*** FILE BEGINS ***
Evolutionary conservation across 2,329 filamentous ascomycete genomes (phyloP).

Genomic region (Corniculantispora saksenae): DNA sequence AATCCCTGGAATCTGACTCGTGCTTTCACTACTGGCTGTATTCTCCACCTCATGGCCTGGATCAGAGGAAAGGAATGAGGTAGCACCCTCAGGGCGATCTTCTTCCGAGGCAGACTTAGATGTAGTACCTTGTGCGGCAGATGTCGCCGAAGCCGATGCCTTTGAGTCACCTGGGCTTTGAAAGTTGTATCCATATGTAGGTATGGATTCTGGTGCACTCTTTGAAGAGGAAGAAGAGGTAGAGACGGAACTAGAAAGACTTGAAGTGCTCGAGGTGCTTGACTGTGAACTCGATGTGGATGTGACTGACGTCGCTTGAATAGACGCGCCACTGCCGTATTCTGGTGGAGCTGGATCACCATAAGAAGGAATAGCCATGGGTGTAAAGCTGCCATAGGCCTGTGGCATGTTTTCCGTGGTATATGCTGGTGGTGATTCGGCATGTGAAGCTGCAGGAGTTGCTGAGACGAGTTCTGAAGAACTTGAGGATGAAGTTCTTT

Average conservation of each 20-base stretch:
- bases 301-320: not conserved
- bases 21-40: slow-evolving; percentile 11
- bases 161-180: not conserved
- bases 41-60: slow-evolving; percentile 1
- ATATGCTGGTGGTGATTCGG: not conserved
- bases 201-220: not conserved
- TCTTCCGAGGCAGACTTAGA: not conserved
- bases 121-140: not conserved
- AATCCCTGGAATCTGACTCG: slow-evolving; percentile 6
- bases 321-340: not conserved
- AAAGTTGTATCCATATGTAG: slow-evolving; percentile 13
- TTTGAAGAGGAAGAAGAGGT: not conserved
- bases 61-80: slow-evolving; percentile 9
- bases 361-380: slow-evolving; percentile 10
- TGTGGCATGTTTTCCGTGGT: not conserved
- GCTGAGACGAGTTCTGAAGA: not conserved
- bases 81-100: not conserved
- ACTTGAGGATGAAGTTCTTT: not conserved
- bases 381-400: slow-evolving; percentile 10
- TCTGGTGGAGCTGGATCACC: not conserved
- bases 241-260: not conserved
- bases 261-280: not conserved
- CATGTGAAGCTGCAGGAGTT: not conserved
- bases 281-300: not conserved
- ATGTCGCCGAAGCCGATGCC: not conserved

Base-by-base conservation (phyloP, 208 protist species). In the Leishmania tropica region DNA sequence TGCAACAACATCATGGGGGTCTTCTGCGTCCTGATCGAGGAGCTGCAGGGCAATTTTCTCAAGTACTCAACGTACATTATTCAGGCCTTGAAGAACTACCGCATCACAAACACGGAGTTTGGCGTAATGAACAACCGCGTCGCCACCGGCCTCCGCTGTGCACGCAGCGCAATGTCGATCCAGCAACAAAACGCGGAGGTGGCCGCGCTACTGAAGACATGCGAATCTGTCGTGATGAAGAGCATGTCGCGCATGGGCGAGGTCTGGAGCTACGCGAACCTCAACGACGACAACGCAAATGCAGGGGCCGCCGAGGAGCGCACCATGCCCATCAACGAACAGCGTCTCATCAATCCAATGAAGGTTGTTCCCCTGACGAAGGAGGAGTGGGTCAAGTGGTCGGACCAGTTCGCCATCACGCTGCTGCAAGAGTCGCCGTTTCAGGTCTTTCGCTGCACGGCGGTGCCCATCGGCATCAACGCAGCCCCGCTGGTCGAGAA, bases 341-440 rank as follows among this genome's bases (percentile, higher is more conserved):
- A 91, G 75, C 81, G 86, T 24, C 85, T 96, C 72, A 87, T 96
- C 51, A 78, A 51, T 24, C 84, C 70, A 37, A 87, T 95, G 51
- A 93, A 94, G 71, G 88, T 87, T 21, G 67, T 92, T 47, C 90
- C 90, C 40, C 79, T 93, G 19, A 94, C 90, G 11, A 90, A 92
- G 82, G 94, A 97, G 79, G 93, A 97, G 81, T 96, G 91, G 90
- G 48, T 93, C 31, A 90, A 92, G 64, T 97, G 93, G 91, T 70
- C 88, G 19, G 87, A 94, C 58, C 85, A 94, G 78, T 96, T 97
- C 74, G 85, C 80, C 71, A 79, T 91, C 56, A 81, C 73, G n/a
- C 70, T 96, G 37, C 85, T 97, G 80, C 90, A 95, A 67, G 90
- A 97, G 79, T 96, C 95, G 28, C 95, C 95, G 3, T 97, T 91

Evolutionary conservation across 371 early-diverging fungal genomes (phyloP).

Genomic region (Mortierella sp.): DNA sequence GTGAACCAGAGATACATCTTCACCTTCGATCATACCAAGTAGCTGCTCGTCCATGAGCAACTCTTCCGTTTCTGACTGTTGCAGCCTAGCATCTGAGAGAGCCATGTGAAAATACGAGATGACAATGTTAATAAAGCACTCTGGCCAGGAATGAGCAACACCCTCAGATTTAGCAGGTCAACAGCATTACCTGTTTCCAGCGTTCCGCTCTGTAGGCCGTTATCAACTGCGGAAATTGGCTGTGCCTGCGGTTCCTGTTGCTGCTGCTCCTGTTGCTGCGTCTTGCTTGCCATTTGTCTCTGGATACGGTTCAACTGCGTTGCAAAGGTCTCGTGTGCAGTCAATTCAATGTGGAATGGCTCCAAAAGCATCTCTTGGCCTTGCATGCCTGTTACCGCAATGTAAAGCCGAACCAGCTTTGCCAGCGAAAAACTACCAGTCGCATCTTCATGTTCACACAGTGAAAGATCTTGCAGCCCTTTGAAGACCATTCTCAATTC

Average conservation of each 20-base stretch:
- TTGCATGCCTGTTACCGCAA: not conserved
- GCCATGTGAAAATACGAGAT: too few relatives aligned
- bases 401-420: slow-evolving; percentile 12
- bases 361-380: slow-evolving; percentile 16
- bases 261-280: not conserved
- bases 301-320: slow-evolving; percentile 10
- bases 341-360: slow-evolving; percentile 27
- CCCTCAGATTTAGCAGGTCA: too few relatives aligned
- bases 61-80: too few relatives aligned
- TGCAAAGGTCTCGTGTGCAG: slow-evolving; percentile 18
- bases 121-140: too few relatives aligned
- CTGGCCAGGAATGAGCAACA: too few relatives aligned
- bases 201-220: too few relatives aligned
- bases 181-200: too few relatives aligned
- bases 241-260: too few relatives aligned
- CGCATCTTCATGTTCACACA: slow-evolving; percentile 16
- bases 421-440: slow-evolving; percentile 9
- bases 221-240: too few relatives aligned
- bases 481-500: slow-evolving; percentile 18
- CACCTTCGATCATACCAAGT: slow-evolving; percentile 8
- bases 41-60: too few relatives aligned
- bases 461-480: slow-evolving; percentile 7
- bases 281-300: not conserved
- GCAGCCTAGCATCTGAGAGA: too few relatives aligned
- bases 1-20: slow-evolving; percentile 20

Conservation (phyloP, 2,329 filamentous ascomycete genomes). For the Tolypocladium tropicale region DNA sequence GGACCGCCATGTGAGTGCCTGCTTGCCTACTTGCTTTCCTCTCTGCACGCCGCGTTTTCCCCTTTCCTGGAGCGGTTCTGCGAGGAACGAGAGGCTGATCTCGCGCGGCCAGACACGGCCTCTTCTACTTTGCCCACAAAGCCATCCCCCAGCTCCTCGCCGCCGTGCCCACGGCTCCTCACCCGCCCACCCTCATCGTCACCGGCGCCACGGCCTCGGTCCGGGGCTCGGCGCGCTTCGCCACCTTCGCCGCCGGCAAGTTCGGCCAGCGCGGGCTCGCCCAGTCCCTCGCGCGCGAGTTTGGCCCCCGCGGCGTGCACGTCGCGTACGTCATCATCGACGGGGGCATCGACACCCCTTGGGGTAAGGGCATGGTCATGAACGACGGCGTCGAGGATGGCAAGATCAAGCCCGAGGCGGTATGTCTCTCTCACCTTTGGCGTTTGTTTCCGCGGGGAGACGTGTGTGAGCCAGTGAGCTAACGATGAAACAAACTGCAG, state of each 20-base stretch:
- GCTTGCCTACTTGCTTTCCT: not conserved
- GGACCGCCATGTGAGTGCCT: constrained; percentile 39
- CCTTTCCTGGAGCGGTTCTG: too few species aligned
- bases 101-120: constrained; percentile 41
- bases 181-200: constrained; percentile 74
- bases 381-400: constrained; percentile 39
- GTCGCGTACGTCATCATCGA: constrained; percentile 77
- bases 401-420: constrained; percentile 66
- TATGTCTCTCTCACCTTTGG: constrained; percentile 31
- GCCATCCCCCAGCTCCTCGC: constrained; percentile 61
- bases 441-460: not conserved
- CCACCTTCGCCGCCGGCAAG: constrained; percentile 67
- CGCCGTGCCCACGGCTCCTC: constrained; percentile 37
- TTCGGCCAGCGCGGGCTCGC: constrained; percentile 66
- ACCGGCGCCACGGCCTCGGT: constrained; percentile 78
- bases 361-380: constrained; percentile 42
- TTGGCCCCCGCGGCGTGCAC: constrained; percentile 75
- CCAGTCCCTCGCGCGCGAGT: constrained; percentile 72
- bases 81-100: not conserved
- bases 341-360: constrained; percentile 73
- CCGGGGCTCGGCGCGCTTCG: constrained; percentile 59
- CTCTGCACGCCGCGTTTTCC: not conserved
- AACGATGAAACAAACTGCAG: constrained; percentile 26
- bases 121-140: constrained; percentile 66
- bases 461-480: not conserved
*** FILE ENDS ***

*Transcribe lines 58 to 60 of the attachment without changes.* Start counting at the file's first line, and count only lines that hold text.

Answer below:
- CGCATCTTCATGTTCACACA: slow-evolving; percentile 16
- bases 421-440: slow-evolving; percentile 9
- bases 221-240: too few relatives aligned